ISSN 1556-6757








Volume 2, Issue 2, 2008


The Impacts of Pasture Degradation on Soil Nutrients and Plant Compositions in Alpine Grassland, China   Ronggui Wu, Holm Tiessen, Zhi Chen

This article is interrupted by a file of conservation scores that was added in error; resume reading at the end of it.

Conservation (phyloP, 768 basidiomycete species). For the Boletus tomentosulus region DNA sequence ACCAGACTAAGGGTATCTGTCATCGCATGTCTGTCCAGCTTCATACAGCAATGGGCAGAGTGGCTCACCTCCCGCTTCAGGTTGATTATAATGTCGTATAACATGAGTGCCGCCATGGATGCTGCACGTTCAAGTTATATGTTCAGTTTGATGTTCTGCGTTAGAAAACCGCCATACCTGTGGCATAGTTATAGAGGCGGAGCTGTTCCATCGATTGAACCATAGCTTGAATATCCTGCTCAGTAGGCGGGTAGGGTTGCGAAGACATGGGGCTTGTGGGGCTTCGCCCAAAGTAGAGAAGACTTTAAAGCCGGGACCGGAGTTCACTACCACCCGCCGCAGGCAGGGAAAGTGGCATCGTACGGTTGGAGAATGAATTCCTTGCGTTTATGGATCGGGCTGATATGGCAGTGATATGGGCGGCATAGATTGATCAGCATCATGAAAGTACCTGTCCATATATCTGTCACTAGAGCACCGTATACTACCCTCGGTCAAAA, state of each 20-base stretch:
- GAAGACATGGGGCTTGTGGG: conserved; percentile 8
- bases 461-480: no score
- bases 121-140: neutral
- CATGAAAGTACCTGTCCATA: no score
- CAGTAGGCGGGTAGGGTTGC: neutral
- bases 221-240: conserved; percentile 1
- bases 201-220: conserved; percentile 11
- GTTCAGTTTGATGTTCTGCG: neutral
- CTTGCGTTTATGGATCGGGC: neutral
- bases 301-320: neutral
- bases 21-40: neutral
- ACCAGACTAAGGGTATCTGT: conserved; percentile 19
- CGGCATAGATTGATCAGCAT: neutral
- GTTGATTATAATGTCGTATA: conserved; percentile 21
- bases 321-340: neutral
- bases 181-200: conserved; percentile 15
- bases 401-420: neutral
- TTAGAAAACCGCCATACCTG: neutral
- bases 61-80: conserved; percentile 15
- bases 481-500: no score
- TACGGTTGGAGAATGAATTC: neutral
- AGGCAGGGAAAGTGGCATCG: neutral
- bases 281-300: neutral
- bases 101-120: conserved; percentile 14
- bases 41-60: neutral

This study investigated the effects of grassland degradation on plant community composition and soil erosion in the alpine grassland soil of China. Grasslands were grouped as three categories: lightly (LDP), moderately (MDP), and heavily degraded pasture (HDP). Soil samples were collected from 18 sites at seven locations in Chernozemic soils between elevations of 2600 to 3200 m. Once pasture was heavily degraded, soil 137Cs activity dropped by 22%. Soil total organic carbon (TOC), total nitrogen (TN), and effective cation exchangeable capacity (ECEC) reduced significantly when pasture was heavily degraded. Soil TOC and ECEC in grass-dominated pasture were slightly higher than those in the forb-dominated pasture. Achnatherum inebrians dominated pasture resulted in significantly lower levels of soil TOC and TN. On heavily degraded pasture, changes in plant species composition were found. More grass and grass-like plants were observed in LDP, whereas HDP had more forbs and shrubs. Plant palatability index (PI) decreased from 205 in LDP to 173 in MDP, and then to 151 in HDP, implying that the abundance of more palatable plants have decreased with pasture degradation, while plants with lower forage value tended to increase.
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